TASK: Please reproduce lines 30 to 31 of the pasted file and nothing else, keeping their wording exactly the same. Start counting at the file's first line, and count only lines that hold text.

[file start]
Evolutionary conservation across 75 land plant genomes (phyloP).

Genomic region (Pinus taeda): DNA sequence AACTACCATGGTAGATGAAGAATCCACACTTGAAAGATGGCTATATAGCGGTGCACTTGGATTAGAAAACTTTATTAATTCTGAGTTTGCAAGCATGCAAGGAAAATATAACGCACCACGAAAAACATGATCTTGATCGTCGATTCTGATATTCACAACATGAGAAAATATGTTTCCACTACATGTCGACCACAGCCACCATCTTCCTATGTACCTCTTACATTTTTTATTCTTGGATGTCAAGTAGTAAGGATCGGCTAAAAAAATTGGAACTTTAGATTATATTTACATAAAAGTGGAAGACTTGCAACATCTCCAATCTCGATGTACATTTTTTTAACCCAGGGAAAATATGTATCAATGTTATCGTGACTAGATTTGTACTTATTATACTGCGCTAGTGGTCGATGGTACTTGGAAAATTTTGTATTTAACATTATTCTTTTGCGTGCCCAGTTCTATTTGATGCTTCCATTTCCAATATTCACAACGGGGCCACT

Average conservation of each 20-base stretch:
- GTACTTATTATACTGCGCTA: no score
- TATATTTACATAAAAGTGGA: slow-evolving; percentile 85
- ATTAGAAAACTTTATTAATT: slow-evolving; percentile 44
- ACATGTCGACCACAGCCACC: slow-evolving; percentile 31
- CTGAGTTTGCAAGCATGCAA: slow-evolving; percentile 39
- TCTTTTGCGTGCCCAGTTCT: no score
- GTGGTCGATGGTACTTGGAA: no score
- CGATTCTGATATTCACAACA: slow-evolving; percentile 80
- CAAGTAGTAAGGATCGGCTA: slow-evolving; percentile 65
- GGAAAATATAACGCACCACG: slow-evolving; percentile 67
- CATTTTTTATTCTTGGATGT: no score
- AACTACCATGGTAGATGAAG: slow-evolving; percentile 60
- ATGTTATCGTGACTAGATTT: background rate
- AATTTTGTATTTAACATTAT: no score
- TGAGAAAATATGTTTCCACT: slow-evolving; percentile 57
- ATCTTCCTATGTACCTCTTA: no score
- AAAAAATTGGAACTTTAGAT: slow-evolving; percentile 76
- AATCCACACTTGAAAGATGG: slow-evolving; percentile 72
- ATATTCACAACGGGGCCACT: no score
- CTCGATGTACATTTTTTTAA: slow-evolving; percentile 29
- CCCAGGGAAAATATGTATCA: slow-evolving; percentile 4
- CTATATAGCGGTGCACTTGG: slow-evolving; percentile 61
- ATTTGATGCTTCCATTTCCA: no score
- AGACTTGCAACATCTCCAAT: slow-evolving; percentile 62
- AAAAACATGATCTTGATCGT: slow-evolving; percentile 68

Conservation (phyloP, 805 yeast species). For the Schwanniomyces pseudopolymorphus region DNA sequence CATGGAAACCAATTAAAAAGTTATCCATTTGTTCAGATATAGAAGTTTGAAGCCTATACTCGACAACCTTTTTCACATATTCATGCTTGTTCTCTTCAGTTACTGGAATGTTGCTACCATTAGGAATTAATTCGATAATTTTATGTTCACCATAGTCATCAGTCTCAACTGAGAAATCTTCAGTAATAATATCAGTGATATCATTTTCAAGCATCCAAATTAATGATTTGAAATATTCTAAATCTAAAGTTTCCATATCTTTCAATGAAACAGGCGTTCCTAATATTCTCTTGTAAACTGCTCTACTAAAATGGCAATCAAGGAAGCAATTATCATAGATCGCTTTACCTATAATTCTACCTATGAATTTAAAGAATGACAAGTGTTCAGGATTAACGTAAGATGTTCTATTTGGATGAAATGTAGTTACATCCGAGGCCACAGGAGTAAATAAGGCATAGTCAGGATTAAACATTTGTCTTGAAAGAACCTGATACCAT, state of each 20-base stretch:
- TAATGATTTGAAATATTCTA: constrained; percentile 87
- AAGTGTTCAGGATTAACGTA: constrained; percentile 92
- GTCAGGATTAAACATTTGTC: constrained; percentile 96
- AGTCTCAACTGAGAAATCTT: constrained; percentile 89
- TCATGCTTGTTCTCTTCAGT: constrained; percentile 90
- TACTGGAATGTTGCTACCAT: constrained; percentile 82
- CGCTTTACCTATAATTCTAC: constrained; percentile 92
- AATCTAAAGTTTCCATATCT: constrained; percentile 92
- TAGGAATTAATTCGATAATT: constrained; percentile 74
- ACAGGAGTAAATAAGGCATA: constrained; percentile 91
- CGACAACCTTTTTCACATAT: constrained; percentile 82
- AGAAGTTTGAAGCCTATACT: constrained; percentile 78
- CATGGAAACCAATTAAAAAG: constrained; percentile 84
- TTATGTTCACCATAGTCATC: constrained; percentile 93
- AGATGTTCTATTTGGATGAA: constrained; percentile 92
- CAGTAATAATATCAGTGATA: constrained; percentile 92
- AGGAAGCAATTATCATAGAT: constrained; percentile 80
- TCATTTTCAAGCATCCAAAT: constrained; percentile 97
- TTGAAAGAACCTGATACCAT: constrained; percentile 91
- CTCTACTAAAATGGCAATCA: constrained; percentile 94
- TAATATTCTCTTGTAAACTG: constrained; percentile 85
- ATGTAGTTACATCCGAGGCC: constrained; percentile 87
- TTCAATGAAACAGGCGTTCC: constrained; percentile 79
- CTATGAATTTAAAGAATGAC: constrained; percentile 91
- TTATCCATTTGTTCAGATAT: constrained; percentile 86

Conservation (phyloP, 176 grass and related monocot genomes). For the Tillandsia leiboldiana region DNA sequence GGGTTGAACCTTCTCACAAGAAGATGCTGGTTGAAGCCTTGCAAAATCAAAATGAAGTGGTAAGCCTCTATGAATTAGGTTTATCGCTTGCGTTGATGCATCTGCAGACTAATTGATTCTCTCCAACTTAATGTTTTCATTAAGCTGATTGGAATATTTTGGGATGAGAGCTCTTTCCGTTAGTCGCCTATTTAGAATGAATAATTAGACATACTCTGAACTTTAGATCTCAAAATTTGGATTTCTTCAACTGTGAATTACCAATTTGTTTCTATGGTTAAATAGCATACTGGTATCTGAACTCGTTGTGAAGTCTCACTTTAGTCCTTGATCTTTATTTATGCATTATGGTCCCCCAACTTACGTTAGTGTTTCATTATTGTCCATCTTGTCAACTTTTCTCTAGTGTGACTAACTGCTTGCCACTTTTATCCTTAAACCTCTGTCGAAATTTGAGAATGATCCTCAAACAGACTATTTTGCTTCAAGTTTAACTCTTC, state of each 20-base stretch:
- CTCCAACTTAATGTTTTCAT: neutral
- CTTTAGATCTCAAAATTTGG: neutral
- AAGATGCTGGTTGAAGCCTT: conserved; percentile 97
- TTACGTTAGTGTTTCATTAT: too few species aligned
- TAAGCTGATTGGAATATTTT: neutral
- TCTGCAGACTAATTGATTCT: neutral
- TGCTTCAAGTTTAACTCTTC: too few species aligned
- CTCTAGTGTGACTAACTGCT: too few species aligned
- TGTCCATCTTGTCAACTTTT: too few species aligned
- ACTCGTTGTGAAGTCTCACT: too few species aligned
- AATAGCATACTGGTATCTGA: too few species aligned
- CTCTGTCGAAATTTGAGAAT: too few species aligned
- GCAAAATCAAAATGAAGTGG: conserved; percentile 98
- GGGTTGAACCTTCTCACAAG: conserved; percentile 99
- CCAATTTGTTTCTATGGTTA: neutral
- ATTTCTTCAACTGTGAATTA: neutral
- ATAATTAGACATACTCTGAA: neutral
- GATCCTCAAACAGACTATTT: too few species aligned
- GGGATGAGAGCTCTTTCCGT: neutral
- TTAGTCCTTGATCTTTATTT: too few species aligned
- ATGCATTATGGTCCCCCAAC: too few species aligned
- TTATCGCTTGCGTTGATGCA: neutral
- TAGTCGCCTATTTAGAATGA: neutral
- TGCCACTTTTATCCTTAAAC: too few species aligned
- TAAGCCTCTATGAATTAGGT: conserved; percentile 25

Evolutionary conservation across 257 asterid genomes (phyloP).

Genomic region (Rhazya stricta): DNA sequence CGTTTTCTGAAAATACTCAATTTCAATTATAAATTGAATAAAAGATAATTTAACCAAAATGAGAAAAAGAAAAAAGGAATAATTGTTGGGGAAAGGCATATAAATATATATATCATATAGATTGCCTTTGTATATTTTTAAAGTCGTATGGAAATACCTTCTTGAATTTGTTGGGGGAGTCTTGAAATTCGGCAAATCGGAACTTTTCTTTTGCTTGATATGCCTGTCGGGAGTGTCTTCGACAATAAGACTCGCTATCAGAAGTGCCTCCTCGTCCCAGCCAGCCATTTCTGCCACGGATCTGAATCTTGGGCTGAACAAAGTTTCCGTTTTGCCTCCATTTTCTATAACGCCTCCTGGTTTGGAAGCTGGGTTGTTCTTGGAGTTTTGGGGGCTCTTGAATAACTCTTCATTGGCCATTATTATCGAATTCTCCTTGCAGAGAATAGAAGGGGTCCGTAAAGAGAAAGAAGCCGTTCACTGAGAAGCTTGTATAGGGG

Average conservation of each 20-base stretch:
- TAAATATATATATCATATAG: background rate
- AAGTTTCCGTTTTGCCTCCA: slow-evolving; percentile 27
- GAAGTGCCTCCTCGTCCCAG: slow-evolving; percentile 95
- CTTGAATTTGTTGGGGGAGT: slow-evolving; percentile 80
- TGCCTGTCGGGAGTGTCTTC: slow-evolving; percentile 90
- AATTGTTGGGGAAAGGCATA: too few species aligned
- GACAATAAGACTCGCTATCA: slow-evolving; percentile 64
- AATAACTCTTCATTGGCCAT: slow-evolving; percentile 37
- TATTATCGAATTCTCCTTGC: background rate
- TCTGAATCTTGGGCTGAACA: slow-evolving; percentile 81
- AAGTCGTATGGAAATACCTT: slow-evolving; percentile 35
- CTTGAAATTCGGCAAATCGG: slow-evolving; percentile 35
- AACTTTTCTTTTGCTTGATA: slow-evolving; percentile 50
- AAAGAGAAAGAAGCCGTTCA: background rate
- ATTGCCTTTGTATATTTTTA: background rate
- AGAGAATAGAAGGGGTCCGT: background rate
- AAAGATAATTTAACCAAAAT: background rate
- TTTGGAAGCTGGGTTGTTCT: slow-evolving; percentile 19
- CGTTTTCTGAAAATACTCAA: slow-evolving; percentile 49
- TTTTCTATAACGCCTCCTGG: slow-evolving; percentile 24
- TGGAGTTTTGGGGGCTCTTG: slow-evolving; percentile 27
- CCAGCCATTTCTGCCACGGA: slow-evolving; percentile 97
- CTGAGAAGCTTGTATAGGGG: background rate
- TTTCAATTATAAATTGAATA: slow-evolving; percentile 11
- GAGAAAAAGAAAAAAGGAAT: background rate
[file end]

- TAATGATTTGAAATATTCTA: constrained; percentile 87
- AAGTGTTCAGGATTAACGTA: constrained; percentile 92